Contractual arbitration agreements are to be enforced according to their express terms, even if the effect of these agreements is to limit the ability of plaintiffs to bring class action claims, the U.S. Supreme Court has held repeatedly in recent years. In Oxford Health Plans LLC v. Sutter, No. 12-135 (June 10, 2013), the Court upheld the decision of an arbitrator who had interpreted the scope of an arbitration agreement to allow an arbitration claim to proceed on a class basis. The Court ruled that because the arbitrator had interpreted the contract language, he had not “exceeded his powers” under the arbitration agreement, which therefore required the courts to uphold the award even if the arbitrator’s interpretation was erroneous.
Plaintiff John Sutter was a pediatrician who provided medical services to members of Oxford’s health insurance network. The contract between Sutter and Oxford contained a broad arbitration agreement that provided: “No civil action concerning any dispute arising under this Agreement shall be instituted before any court, and all such disputes shall be submitted to final and binding arbitration ....”
Sutter filed a class action complaint in state court alleging that Oxford had failed to make full and prompt payments to Sutter and other doctors, in violation of their contract and state law. Oxford successfully moved to compel arbitration. The initial issue before the arbitrator was whether the arbitration could proceed as a class proceeding or only as an individual claim by Sutter. The arbitrator analyzed the language of the arbitration agreement and concluded that it evidenced an intention by the parties to permit class arbitration. Oxford sought unsuccessfully to vacate that ruling on the ground that the arbitrator had exceeded his powers.
While the arbitration remained pending, the Supreme Court decided Stolt-Nielsen S.A. v. AnimalFeeds Corp., 559 U.S. 662 (2010), which held that a party to an arbitration agreement could not be compelled to engage in class arbitration unless the party had affirmatively agreed to do so. Under Stolt-Nielsen, there must be is a contractual basis establishing such an agreement; it is not enough that the parties had agreed to submit all disputes to arbitration and had not expressly prohibited class arbitration. The Supreme Court vacated the decision of the arbitrator in that case, ruling the arbitration could not proceed on a class basis.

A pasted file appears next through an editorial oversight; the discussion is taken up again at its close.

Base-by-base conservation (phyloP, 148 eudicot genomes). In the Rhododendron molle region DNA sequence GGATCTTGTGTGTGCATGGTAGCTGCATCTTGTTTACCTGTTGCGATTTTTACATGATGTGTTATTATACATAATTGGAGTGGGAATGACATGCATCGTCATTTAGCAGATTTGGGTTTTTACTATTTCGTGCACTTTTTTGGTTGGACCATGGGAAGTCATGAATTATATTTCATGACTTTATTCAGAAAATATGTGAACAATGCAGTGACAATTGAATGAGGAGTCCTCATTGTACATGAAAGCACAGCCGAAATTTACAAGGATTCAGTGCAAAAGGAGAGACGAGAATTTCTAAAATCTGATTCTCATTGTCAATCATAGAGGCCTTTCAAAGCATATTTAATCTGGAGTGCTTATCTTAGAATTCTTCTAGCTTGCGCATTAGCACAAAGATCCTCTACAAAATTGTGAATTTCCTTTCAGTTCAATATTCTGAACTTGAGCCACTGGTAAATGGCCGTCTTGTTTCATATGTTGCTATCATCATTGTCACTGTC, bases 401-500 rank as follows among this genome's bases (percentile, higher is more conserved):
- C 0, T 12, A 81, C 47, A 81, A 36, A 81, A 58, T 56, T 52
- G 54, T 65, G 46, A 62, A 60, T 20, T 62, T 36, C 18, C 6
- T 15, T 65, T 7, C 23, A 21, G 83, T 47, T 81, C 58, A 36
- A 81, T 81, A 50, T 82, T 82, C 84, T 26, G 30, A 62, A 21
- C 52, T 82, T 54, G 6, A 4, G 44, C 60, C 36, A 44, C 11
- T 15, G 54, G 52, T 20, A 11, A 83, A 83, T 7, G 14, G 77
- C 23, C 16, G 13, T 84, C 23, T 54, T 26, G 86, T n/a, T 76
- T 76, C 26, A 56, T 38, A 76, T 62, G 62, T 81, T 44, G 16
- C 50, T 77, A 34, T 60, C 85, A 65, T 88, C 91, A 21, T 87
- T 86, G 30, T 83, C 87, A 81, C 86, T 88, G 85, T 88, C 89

Armed with Stolt-Nielsen, Oxford requested the arbitrator reconsider his decision. However, the arbitrator still decided to allow class arbitration, distinguishing Stolt-Nielsen on the basis that the parties in that case had stipulated there was no agreement as to class arbitration. Despite the absence of any explicit reference to class arbitration in Oxford’s arbitration agreement, the arbitrator interpreted the “all such disputes” language to include class claims, and he therefore concluded that the text of the agreement authorized class arbitration. Oxford again moved to vacate the arbitrator’s decision, this time relying on Stolt-Nielsen. However, the district court and the Third Circuit Court of Appeals upheld the decision of the arbitrator, reasoning that it was based on an interpretation of the contractual language and therefore was not in excess of his powers.
Supreme Court’s Decision
The Supreme Court unanimously affirmed. It upheld the decision of the arbitrator to allow class arbitration, despite the arbitrator having interpreted the contract in a way that appeared to be inconsistent with the standard that the Court had employed in Stolt-Nielsen. Justice Elena Kagan’s opinion for the Court rested on two premises.
First, the Court emphasized that courts may vacate an arbitrator’s decision only in rare and “very unusual” circumstances. An arbitrator’s legal errors, even if they are “grave,” are not a permissible basis on which to vacate an award. Instead, the Federal Arbitration Act permits courts to vacate arbitration awards only on a few narrow grounds, including instances in which arbitrators have “exceeded their powers.” Stolt-Nielsen did not change that standard.
Second, the Court examined the conduct of the parties and the arbitrator. Crucial to the Court’s decision was the fact that Oxford had agreed that the arbitrator should decide whether the arbitration agreement authorized class arbitration (a position that was consistent with earlier Supreme Court authority). The arbitrator decided the issue against Oxford by considering the contract language and concluding that it reflected the parties’ agreement to permit class arbitration. He therefore had not exceeded his power. In the words of the Court: “The arbitrator’s construction holds, however good, bad, or ugly.”
Justice Samuel Alito filed a concurring opinion, in which Justice Clarence Thomas joined. The concurrence questioned whether a class arbitration can bind absent class members who have not affirmatively consented to arbitrating their claims.
In an extended footnote, the Court observed that whether the availability of class arbitration is to be decided by an arbitrator in the first instance or by a court, as a threshold “question of arbitrability,” remains open. Future litigants seeking to avoid class arbitration will certainly pick up on the Court’s suggestion and argue that this decision should be made by the court. Thus, Oxford Health likely will not be the Supreme Court’s last word on the subject.
In the meantime, Oxford Health makes clear that employers and other parties seeking to avoid class arbitration cannot rely confidently on arbitration agreements that are silent on the subject. Employers and others should review their arbitration agreements with a view toward incorporating express class action waivers.